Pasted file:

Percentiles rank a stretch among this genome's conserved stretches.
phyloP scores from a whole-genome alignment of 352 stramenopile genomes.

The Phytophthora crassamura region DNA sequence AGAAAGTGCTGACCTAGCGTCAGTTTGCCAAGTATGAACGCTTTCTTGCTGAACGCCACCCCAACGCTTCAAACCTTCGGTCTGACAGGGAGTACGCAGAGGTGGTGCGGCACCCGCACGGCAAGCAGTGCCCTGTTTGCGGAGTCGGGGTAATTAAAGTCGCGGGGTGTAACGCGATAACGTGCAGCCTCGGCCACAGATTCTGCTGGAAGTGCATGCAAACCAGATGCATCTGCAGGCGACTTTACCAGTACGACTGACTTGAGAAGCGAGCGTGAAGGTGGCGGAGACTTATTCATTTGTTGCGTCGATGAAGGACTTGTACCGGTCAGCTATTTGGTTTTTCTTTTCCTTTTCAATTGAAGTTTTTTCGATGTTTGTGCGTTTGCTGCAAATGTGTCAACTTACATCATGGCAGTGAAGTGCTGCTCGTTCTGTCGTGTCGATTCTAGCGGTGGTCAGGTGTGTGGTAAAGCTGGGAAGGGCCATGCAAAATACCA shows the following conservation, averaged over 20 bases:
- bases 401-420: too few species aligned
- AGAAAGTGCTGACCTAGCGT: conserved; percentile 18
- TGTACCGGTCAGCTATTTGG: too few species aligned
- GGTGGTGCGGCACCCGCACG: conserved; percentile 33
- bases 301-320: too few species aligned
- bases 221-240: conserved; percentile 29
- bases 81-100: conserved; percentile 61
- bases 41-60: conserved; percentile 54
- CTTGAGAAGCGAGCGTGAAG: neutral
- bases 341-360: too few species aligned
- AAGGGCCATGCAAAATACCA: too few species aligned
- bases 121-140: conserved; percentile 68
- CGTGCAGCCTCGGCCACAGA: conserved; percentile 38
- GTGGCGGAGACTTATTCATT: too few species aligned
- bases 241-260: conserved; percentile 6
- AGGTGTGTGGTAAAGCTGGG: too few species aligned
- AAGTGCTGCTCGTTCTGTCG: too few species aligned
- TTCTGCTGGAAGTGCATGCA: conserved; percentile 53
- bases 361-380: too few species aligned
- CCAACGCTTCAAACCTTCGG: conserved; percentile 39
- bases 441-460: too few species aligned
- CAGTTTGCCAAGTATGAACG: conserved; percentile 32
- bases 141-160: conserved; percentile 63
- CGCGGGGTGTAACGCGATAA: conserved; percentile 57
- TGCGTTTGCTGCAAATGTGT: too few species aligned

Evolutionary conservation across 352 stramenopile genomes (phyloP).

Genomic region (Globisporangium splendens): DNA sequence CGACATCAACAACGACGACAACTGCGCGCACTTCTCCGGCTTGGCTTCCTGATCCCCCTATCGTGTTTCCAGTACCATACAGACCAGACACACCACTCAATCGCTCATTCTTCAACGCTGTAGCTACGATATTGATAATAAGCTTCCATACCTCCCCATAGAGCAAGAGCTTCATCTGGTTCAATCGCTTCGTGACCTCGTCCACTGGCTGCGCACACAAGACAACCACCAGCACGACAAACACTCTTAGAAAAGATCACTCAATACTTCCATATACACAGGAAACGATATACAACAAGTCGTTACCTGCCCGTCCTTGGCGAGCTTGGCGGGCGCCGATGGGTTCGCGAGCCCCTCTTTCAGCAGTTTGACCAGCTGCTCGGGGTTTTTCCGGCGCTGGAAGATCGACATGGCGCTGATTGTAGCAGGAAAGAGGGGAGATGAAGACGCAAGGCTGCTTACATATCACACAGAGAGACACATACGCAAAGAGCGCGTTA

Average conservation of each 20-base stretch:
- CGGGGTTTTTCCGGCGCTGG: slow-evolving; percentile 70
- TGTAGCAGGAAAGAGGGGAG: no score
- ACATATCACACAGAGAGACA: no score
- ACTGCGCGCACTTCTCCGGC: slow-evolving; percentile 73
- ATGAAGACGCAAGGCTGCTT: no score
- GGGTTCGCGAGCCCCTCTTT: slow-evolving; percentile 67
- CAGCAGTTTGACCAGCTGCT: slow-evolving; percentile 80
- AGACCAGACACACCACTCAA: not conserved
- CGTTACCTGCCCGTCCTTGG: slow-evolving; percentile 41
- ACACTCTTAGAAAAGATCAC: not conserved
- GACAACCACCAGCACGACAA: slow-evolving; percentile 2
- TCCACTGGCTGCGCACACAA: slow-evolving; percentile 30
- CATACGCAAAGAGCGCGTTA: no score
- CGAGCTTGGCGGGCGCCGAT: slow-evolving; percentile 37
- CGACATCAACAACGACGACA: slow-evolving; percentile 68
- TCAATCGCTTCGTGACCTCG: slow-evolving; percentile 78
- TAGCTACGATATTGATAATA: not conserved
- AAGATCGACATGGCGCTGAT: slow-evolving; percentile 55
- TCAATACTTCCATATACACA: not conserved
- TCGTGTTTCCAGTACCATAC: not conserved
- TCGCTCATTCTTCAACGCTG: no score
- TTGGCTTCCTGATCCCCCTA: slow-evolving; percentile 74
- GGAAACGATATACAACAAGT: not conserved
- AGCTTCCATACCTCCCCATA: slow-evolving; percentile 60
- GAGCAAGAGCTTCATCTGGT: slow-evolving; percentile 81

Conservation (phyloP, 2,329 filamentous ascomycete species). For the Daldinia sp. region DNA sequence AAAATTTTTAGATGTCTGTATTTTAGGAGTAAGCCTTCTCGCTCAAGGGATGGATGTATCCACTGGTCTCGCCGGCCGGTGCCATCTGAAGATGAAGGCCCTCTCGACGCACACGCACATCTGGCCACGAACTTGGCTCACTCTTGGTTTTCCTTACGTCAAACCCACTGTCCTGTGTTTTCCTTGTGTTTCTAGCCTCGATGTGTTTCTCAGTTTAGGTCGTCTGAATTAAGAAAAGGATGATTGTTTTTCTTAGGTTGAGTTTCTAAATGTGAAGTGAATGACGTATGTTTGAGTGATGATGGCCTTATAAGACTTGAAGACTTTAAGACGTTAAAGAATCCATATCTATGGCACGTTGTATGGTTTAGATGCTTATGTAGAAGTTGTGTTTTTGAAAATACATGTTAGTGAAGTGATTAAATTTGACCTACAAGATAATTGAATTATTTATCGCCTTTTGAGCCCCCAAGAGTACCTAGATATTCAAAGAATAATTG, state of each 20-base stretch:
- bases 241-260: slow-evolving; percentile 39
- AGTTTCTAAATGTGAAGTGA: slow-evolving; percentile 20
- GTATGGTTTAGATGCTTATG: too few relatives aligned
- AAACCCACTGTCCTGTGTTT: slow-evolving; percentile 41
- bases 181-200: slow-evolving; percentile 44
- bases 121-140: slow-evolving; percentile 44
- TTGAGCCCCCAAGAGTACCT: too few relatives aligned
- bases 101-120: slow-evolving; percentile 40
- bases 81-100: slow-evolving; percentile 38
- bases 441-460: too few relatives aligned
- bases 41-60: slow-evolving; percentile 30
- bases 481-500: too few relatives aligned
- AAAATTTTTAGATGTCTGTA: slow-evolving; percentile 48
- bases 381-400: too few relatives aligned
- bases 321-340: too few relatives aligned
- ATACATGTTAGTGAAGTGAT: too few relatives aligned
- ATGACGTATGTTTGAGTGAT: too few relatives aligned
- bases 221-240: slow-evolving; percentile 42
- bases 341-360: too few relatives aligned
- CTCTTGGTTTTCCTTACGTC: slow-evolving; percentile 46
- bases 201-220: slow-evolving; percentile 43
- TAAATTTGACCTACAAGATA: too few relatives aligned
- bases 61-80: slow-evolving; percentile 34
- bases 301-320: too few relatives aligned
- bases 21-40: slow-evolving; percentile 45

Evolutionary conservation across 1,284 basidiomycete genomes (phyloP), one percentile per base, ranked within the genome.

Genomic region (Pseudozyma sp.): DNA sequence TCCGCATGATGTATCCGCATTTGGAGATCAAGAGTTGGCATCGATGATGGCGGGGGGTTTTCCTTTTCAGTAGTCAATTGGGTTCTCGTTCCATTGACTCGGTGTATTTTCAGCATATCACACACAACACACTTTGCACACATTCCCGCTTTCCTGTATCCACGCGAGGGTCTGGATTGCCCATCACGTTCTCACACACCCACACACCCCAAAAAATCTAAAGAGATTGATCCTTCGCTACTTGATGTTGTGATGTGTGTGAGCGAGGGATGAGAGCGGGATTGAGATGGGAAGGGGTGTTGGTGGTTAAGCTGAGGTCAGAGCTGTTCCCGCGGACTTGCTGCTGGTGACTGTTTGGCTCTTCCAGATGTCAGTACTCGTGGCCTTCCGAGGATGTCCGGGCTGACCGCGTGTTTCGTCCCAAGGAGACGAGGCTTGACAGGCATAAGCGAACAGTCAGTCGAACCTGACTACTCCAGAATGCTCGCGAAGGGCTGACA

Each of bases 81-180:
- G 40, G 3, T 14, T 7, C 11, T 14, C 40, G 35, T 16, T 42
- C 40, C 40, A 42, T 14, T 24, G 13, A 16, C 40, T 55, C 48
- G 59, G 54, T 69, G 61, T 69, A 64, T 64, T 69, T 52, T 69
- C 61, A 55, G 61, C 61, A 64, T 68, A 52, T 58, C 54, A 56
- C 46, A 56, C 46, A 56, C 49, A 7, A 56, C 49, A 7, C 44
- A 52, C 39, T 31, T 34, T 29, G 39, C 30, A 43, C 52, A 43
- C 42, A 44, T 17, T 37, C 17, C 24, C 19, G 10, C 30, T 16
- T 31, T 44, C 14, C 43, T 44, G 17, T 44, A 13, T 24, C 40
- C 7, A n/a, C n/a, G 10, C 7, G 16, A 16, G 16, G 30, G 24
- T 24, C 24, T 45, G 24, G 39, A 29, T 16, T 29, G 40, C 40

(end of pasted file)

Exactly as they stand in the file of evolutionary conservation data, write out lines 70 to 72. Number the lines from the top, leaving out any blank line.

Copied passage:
- AAAATTTTTAGATGTCTGTA: slow-evolving; percentile 48
- bases 381-400: too few relatives aligned
- bases 321-340: too few relatives aligned